In her new Rolling Stone feature on rape culture at the University of Virginia, Sabrina Rubin Erdely starts with horrifying descriptions of frats as rape traps. Then the story turns to institutional flaws that are equally damaging to victims: a process that pretends to be victim-centered but in fact serves the ultimate goal of preventing a prestigious school like UVA from being known as “the rape school.”
Here’s a key passage from the story that explains how the university lays that trap after young women have fallen into the rape trap:
When Jackie finished talking, [Dean Nicole Eramo, head of UVA’s Sexual Misconduct Board,] comforted her, then calmly laid out her options. If Jackie wished, she could file a criminal complaint with police. Or, if Jackie preferred to keep the matter within the university, she had two choices. She could file a complaint with the school’s Sexual Misconduct Board, to be decided in a “formal resolution” with a jury of students and faculty, and a dean as judge. Or Jackie could choose an “informal resolution,” in which Jackie could simply face her attackers in Eramo’s presence and tell them how she felt; Eramo could then issue a directive to the men, such as suggesting counseling. Eramo presented each option to Jackie neutrally, giving each equal weight. She assured Jackie there was no pressure – whatever happened next was entirely her choice.
Like many schools, UVA has taken to emphasizing that in matters of sexual assault, it caters to victim choice. “If students feel that we are forcing them into a criminal or disciplinary process that they don’t want to be part of, frankly, we’d be concerned that we would get fewer reports,” says associate VP for student affairs Susan Davis. Which in theory makes sense: Being forced into an unwanted choice is a sensitive point for the victims. But in practice, that utter lack of guidance can be counterproductive to a 19-year-old so traumatized as Jackie was that she was contemplating suicide. Setting aside for a moment the absurdity of a school offering to handle the investigation and adjudication of a felony sex crime – something Title IX requires, but which no university on Earth is equipped to do – the sheer menu of choices, paired with the reassurance that any choice is the right one, often has the end result of coddling the victim into doing nothing.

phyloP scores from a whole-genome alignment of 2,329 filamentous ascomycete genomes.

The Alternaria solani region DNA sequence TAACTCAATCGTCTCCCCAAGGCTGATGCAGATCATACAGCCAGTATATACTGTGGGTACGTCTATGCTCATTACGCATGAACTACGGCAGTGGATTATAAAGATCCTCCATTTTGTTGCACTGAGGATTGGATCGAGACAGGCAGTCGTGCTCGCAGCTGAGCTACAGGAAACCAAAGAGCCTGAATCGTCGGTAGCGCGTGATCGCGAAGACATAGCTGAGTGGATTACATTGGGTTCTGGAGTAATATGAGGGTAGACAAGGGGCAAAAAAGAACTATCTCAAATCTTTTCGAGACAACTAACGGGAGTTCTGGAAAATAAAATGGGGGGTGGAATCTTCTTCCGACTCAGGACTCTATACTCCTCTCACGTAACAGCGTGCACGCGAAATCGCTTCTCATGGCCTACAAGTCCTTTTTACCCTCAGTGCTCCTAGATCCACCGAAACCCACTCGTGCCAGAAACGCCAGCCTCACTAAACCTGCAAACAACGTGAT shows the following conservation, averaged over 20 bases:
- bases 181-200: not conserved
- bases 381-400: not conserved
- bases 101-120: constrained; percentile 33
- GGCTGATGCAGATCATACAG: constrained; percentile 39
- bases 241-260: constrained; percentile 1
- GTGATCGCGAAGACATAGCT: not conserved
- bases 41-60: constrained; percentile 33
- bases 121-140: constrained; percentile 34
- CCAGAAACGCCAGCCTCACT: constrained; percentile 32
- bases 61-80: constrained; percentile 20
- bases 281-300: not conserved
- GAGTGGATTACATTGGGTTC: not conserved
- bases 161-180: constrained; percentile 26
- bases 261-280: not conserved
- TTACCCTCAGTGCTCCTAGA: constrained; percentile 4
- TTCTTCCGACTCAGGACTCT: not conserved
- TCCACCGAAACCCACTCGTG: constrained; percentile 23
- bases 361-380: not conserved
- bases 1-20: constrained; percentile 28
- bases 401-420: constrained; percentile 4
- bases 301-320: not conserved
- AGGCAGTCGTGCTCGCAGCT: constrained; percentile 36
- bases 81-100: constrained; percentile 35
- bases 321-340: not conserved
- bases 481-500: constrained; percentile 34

“This is an alarming trend that I’m seeing on campuses,” says Laura Dunn of the advocacy group SurvJustice. “Schools are assigning people to victims who are pretending, or even thinking, they’re on the victim’s side, when they’re actually discouraging and silencing them. Advocates who survivors love are part of the system that is failing to address sexual violence.”
Erdely proves her point by digging up the hard numbers. Of 38 reported sexual assaults in the last academic year, nine followed through with “complaints.” Twenty-nine “evaporated.” And these are the victims who actually took the step of coming forward. Other victims tell of the pressure — from fellow students and from the university itself — to stay silent. The persistent message: It’s time for you to heal, and not hurt the university or the frats.
I ran across this story thanks to my friend and mentor Steve Weinberg. In his Facebook post, Weinberg wrote:
Lately, I’ve noticed a ho-hum attitude (I cannot prove this, it’s impressionistic) about campus rape. “Another campus rape story? Oh, no! I’m going to ignore it.” Well, I hope you don’t fall into that trap for the sake of daughters and sons and the entire enterprise of higher education.
Erdely’s story is much more than just another campus rape story. It makes us understand the problem, through the power of her reporting and narrative, in new, clearer ways. It’s one of the most powerful victim-centered stories I’ve seen in some time. Read it.